Friday, November 27, 2009
Oxford scholar wins award for medieval music manuscript
An Oxford University Emeritus Fellow has received a prestigious award from the American Musicological Society for an 'outstanding scholarly edition in the field of musicology' that she has been working on for almost 35 years.
The 2009 Claude Palisca Award has been awarded to Bologna Q15: The Making and Remaking of a Musical Manuscript, an introductory study and facsimile edition by Dr Margaret Bent described as ‘a scholarly achievement of the highest order’.
Dr Bent’s work was the ‘unanimous choice’ for this year’s award. The Palisca Award committee said it was described by one of its members as ‘an exemplar of "regal musicology", a career-crowning achievement that will forever set a benchmark for facsimile editions.’ It described the quality of photography and reproduction as ‘breathtaking’.
Aside from Dr Bent's contributions, the publication has other links with the Oxford Music Faculty. DIAMM (the Digital Image Archive of Medieval Music), based in the Faculty, played a central role in providing the high-quality photography for the facsimile as its co-director Dr Julia Craig-McFeely undertook the photography, typesetting and layout. DIAMM is to be a key part of the Faculty's well-advanced plans to establish a Centre in Early Music.
Dr Bent said: 'I have been working on this manuscript for many years, alongside other projects. Compiled in the Veneto, it is the most important manuscript of international musical repertory of the early 15th century, and our only source for much music by major composers such as Du Fay.
'Codicologically it is extremely complex; its various revisions carry rare and valuable evidence about how a repertory underwent rapid renewal in the hands of its contemporaries – sorting it out is like a cross between a jigsaw puzzle and peeling the skins off an onion. My introductory study is a major new contribution to scholarship, and will enable future scholars to understand and use a central manuscript that has been puzzling and inaccessible.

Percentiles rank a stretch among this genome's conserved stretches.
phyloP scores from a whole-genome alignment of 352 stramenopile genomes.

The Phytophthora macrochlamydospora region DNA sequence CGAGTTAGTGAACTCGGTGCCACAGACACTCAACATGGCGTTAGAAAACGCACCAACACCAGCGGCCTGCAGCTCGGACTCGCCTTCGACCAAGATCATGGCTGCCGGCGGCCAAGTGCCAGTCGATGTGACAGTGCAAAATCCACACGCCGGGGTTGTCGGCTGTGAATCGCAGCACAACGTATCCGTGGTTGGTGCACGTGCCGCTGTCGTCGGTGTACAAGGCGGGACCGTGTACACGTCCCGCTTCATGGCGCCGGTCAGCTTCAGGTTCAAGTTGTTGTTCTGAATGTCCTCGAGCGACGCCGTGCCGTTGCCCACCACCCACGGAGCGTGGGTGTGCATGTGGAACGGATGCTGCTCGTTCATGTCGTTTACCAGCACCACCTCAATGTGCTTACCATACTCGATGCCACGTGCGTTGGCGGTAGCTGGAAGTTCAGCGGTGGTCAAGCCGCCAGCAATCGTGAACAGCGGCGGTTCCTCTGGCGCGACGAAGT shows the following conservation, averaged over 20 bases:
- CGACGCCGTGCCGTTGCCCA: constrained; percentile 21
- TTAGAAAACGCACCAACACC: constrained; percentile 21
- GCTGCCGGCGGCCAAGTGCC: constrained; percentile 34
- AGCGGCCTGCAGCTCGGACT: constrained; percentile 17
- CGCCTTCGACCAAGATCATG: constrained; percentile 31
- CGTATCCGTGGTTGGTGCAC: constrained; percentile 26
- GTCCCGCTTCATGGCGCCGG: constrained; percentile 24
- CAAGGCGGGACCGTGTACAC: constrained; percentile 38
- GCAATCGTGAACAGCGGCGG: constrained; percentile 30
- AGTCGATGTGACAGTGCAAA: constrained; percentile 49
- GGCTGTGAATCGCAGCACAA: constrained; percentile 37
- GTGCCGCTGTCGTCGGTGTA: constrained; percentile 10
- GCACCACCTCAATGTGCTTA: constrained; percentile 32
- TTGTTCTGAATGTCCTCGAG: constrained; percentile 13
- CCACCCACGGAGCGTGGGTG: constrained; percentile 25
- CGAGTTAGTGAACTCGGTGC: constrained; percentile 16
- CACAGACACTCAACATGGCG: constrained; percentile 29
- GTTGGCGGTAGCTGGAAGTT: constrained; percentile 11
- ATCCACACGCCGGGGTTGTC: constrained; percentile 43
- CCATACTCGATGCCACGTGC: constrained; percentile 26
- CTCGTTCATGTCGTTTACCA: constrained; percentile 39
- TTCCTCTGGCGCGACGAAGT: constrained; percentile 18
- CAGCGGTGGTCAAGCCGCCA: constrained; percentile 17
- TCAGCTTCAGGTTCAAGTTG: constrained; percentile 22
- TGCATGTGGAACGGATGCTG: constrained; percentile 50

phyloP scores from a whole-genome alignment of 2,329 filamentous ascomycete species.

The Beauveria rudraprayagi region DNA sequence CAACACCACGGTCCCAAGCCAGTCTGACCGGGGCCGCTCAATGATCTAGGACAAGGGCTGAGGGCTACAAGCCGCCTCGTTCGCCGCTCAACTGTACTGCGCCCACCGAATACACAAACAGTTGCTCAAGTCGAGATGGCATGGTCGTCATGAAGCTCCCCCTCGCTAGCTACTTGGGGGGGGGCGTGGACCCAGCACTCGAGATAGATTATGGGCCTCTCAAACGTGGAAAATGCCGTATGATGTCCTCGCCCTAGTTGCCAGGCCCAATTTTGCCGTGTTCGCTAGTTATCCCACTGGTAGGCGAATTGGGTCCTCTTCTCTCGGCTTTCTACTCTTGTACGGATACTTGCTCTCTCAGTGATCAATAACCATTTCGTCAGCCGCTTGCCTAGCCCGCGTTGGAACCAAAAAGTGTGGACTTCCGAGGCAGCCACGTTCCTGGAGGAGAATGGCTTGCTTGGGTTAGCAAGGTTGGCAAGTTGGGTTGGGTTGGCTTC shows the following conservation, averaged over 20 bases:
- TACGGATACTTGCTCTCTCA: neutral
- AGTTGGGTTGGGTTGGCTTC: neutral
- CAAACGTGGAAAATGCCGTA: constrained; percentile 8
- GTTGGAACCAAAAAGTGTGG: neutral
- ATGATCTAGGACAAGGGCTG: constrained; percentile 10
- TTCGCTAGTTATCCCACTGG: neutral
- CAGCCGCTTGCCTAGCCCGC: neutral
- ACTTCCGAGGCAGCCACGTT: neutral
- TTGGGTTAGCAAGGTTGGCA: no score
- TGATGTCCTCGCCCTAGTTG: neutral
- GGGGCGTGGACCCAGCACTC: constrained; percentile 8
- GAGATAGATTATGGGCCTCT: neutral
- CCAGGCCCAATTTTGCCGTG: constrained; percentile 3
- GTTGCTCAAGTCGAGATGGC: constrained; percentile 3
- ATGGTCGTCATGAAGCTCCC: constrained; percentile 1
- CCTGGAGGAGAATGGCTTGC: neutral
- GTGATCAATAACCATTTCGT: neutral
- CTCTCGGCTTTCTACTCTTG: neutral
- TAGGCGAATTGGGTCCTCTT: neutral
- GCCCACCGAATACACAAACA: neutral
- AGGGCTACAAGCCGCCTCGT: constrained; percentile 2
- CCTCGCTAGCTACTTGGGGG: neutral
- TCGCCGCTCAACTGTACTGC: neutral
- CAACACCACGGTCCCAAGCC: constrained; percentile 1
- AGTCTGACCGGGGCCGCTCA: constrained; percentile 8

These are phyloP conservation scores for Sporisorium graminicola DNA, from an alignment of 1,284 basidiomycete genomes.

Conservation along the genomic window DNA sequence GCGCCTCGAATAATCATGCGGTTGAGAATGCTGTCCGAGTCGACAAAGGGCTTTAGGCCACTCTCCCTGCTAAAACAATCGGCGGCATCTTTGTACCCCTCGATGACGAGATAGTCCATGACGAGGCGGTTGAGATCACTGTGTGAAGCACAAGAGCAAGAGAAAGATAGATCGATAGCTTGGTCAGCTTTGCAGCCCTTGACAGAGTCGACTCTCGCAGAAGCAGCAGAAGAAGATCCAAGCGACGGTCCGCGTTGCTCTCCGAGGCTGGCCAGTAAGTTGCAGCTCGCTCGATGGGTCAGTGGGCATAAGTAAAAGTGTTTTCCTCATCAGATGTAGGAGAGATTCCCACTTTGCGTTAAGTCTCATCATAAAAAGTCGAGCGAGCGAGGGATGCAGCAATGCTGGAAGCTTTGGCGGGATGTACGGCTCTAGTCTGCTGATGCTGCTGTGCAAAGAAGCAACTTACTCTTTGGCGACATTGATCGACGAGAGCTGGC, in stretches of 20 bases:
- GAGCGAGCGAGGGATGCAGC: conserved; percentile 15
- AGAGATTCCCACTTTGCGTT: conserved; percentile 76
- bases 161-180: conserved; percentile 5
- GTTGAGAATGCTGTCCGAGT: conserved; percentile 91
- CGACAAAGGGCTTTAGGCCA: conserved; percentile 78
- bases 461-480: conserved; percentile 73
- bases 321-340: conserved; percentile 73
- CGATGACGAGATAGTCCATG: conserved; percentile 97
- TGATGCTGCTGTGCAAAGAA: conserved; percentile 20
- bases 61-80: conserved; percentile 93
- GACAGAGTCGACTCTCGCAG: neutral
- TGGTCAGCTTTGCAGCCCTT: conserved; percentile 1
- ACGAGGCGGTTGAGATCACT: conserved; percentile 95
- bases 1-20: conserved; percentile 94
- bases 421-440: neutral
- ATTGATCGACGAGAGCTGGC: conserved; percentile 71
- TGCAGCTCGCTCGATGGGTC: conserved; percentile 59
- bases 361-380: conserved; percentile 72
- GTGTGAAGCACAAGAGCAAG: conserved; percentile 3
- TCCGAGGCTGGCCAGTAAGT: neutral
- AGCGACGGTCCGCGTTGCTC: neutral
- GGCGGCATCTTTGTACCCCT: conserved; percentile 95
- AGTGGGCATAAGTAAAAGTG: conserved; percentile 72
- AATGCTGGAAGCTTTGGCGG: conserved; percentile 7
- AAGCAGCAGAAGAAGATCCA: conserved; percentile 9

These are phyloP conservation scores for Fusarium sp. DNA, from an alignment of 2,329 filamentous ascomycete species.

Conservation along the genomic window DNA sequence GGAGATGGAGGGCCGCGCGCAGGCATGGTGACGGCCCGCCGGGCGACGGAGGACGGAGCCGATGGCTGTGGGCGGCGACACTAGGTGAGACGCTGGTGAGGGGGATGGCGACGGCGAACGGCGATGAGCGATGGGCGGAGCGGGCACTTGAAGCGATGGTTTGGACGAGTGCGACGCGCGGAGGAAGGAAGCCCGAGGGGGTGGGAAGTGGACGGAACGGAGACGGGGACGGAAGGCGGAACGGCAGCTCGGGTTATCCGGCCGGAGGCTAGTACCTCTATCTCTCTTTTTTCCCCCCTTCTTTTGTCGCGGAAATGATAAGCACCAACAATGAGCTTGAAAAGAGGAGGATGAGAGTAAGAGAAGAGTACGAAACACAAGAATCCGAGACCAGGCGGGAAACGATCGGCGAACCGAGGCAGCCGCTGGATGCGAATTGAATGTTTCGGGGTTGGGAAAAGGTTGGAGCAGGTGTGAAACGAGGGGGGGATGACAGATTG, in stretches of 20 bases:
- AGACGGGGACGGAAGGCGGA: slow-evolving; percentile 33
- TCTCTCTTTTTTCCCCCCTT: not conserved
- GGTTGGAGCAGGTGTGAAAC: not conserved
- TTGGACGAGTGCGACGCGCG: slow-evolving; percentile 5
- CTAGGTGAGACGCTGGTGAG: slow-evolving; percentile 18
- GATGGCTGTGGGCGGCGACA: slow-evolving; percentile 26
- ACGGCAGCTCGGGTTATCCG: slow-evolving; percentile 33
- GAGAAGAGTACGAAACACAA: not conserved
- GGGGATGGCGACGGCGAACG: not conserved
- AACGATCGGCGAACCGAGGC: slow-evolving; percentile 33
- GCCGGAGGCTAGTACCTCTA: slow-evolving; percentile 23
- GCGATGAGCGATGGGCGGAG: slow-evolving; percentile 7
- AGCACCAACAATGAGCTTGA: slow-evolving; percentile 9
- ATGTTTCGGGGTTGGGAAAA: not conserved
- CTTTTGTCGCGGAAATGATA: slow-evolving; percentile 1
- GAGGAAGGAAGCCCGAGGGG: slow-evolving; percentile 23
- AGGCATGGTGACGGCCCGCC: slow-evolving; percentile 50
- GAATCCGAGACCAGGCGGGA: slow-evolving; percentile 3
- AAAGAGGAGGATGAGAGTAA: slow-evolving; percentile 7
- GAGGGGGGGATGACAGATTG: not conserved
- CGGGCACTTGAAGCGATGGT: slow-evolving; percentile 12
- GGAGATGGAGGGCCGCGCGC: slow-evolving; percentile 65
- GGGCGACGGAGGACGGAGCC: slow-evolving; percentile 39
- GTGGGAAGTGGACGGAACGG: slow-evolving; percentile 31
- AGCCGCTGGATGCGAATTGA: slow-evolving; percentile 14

'I'm particularly glad the citation not only praised my work, but the collaboration with Dr Julia Craig-McFeely, who did the photography, digital restorations, layout and typesetting for the whole volume so successfully that DIAMM is about to launch its own series of music facsimile publications, starting with the famous Eton Choirbook.'
The committee said: ‘Photographed in colour when it was disbound, with illegible pages digitally restored, the edition allows us to read some music for the very first time. Initials have been filmed on both sides enabling the editor to discern music that was discarded when the manuscript was recopied. Reproducing the original cover, watermarks, and gathering signatures, the facsimile can actually claim to be more useful and informative than having the original on one's desk.
'The editor has prefaced the facsimile with a magisterial essay of 383 folio-sized pages, which provides a history of the manuscript, its structure and chronology, the circumstances surrounding its various recopyings and revisions, and an overview of the nature, style, and reception of the 328 compositions it transmits.’